It’s hard to reject intelligent designPublished 5:57pm Saturday, October 26, 2013
This is a response to the Oct. 21 letter to the editor, “Pledge is to flag, not some god.”
In light of discoveries daily unfolding in genome and synthetic biology technologies, it’s got to be getting harder to reject an intelligent designer and embrace atheism.
Consider the lowly one-cell bacteria. In it are molecular machines that make parts for other machines, machines that assemble machines, then check for errors and scrap incorrectly assembled units, a shipping and receiving department that checks material going in and out, little trucks hauling stuff for internal and outside use, gatekeepers, garbage handlers, fuel manufacturing machines, highway builders for the trucks, a network that monitors and communicates conditions inside and outside of the cell. Instructions on how to do all this are written on a master blueprint — DNA molecule.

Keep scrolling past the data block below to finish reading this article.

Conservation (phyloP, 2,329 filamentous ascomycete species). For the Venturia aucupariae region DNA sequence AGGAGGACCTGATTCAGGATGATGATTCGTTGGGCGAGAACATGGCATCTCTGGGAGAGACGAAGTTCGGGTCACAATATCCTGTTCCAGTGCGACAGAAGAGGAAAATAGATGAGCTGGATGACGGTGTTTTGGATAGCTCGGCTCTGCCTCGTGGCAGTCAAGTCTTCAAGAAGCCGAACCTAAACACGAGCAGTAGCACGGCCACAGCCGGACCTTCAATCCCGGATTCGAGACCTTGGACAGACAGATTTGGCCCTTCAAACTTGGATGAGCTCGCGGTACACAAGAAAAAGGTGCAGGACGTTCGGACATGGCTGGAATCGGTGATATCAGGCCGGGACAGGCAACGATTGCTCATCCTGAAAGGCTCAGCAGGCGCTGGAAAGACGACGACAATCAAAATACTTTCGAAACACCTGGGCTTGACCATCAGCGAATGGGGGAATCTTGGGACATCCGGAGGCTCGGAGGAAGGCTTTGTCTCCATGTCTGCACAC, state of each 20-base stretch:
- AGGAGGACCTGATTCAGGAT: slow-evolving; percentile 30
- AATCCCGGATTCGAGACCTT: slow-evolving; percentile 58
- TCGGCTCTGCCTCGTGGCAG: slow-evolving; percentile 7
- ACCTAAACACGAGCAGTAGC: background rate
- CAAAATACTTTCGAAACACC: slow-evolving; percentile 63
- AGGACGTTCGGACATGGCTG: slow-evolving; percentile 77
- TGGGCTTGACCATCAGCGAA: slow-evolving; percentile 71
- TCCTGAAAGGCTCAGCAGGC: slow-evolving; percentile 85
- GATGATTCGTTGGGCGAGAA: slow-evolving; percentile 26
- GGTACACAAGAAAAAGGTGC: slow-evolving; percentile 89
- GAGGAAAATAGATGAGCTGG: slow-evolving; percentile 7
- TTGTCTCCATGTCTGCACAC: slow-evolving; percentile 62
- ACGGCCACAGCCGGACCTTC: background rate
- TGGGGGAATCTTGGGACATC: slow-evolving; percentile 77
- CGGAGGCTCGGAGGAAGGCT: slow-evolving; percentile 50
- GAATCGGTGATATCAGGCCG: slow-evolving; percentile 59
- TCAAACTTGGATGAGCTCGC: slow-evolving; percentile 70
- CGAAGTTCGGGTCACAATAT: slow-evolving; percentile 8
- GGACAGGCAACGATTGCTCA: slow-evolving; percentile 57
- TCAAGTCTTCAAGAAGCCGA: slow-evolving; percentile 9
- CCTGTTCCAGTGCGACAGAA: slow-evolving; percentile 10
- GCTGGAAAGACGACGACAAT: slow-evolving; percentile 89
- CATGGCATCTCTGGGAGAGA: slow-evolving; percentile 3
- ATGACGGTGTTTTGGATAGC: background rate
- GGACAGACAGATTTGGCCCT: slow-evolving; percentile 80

Then there is the most complex machine in the universe — the human brain, with its 100 trillion connections producing a mass of communications that exceeds the Internet. Scientists involved in the European Union’s Human Brain Project (to simulate the human brain) say they need a computer that runs at 10 to the 18th FLOPS per second (a measure of computer performance) and will consume 20 megawatts of power. Such a computer might be available by year 2020.
Was it intelligence that put instructions into the DNA blueprint on how to build a brain that doesn’t consume 20 megawatts of power, rivals the Internet and can be built in nine months? Or did it come about by random mixing of molecules in some big cosmic bingo tumbler without intellectual input?